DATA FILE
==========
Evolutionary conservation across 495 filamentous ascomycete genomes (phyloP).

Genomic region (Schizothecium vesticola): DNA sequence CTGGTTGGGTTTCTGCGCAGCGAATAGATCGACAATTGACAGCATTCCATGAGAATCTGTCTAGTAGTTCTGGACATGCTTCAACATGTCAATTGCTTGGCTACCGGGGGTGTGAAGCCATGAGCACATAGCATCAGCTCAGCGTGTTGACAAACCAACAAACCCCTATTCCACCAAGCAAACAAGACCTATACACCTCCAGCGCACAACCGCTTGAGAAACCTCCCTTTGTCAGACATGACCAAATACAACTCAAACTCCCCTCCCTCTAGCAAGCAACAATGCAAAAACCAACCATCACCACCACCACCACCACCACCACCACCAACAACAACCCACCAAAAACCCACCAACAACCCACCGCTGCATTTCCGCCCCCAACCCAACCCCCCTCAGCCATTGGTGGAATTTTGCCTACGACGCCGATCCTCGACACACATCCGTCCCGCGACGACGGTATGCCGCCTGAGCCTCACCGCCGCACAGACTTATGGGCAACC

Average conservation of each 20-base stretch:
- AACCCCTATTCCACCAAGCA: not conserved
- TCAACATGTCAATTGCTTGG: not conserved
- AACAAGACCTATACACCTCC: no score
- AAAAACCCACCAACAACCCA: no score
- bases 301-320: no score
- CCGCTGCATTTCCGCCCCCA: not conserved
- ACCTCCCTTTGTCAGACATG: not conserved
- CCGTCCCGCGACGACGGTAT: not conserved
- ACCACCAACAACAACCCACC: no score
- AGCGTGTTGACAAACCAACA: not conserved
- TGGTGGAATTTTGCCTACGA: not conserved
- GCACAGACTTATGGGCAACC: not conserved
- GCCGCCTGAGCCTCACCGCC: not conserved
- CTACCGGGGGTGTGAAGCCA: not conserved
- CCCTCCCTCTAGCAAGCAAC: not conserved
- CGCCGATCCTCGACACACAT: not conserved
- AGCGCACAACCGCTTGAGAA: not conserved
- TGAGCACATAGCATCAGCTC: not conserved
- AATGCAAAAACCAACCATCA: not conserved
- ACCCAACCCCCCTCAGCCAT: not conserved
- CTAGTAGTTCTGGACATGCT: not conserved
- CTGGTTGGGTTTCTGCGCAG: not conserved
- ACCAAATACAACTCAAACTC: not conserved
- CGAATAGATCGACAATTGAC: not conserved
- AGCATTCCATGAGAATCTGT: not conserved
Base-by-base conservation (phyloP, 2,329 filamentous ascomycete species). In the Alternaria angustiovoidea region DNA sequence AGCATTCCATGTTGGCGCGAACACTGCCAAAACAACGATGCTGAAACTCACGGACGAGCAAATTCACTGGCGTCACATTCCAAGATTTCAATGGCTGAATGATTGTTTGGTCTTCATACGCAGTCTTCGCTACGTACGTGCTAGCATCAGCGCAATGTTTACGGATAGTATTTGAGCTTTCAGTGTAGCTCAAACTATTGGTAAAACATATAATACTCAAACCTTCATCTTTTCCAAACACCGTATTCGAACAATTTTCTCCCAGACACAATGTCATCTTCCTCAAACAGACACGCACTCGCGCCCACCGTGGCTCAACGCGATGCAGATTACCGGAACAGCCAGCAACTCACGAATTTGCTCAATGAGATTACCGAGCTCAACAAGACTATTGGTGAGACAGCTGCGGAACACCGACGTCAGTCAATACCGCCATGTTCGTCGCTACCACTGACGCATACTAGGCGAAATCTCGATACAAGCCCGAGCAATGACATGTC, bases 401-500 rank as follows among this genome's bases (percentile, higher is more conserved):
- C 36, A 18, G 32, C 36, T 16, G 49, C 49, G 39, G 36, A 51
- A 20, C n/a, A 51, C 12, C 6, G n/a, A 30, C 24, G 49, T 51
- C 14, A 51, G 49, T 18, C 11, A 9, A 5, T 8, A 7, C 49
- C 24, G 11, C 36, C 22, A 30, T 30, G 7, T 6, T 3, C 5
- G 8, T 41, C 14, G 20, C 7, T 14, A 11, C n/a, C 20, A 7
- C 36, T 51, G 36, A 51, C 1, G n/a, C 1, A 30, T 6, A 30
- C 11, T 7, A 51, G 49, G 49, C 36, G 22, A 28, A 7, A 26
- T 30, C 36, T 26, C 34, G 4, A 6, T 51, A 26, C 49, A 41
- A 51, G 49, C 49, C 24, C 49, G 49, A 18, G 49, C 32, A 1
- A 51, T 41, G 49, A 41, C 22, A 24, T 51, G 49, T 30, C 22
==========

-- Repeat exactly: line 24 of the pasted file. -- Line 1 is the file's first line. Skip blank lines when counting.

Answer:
- CTAGTAGTTCTGGACATGCT: not conserved